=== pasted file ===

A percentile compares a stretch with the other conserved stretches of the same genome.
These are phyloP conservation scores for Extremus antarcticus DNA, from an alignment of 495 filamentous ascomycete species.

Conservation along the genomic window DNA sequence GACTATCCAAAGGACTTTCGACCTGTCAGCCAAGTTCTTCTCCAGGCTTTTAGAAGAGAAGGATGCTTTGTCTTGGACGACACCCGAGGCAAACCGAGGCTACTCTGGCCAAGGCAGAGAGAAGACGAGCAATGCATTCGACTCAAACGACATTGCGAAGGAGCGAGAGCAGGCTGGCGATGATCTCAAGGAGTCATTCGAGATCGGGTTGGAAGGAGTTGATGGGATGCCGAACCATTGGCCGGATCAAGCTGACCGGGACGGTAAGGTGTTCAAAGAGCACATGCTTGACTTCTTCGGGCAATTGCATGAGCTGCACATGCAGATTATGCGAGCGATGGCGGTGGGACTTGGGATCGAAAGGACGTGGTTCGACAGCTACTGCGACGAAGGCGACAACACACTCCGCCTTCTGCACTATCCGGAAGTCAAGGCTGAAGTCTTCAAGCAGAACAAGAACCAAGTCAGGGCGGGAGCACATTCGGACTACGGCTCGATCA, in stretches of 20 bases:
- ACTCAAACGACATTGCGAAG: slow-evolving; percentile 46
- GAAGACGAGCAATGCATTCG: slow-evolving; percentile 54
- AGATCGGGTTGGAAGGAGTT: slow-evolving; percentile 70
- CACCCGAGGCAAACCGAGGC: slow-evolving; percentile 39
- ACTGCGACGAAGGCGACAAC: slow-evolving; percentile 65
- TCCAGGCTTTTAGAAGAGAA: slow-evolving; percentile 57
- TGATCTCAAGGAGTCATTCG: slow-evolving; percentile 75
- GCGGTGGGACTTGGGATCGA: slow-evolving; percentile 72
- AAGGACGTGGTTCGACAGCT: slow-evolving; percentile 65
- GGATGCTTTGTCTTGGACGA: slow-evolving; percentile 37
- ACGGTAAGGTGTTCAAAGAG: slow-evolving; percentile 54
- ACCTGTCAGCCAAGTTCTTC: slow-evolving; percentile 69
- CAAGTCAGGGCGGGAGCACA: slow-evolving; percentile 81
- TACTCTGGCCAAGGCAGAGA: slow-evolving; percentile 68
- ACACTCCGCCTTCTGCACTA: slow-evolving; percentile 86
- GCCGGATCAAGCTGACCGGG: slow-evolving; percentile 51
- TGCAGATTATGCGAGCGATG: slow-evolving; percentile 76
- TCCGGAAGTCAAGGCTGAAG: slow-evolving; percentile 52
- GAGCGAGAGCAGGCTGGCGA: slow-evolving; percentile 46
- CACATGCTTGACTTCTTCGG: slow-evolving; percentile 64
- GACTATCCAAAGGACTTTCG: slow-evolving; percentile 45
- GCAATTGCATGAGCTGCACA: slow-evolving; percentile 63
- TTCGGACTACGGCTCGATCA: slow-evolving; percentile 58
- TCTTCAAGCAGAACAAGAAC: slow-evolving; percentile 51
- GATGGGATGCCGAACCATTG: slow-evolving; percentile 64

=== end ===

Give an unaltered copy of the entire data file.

A percentile compares a stretch with the other conserved stretches of the same genome.
These are phyloP conservation scores for Extremus antarcticus DNA, from an alignment of 495 filamentous ascomycete species.

Conservation along the genomic window DNA sequence GACTATCCAAAGGACTTTCGACCTGTCAGCCAAGTTCTTCTCCAGGCTTTTAGAAGAGAAGGATGCTTTGTCTTGGACGACACCCGAGGCAAACCGAGGCTACTCTGGCCAAGGCAGAGAGAAGACGAGCAATGCATTCGACTCAAACGACATTGCGAAGGAGCGAGAGCAGGCTGGCGATGATCTCAAGGAGTCATTCGAGATCGGGTTGGAAGGAGTTGATGGGATGCCGAACCATTGGCCGGATCAAGCTGACCGGGACGGTAAGGTGTTCAAAGAGCACATGCTTGACTTCTTCGGGCAATTGCATGAGCTGCACATGCAGATTATGCGAGCGATGGCGGTGGGACTTGGGATCGAAAGGACGTGGTTCGACAGCTACTGCGACGAAGGCGACAACACACTCCGCCTTCTGCACTATCCGGAAGTCAAGGCTGAAGTCTTCAAGCAGAACAAGAACCAAGTCAGGGCGGGAGCACATTCGGACTACGGCTCGATCA, in stretches of 20 bases:
- ACTCAAACGACATTGCGAAG: slow-evolving; percentile 46
- GAAGACGAGCAATGCATTCG: slow-evolving; percentile 54
- AGATCGGGTTGGAAGGAGTT: slow-evolving; percentile 70
- CACCCGAGGCAAACCGAGGC: slow-evolving; percentile 39
- ACTGCGACGAAGGCGACAAC: slow-evolving; percentile 65
- TCCAGGCTTTTAGAAGAGAA: slow-evolving; percentile 57
- TGATCTCAAGGAGTCATTCG: slow-evolving; percentile 75
- GCGGTGGGACTTGGGATCGA: slow-evolving; percentile 72
- AAGGACGTGGTTCGACAGCT: slow-evolving; percentile 65
- GGATGCTTTGTCTTGGACGA: slow-evolving; percentile 37
- ACGGTAAGGTGTTCAAAGAG: slow-evolving; percentile 54
- ACCTGTCAGCCAAGTTCTTC: slow-evolving; percentile 69
- CAAGTCAGGGCGGGAGCACA: slow-evolving; percentile 81
- TACTCTGGCCAAGGCAGAGA: slow-evolving; percentile 68
- ACACTCCGCCTTCTGCACTA: slow-evolving; percentile 86
- GCCGGATCAAGCTGACCGGG: slow-evolving; percentile 51
- TGCAGATTATGCGAGCGATG: slow-evolving; percentile 76
- TCCGGAAGTCAAGGCTGAAG: slow-evolving; percentile 52
- GAGCGAGAGCAGGCTGGCGA: slow-evolving; percentile 46
- CACATGCTTGACTTCTTCGG: slow-evolving; percentile 64
- GACTATCCAAAGGACTTTCG: slow-evolving; percentile 45
- GCAATTGCATGAGCTGCACA: slow-evolving; percentile 63
- TTCGGACTACGGCTCGATCA: slow-evolving; percentile 58
- TCTTCAAGCAGAACAAGAAC: slow-evolving; percentile 51
- GATGGGATGCCGAACCATTG: slow-evolving; percentile 64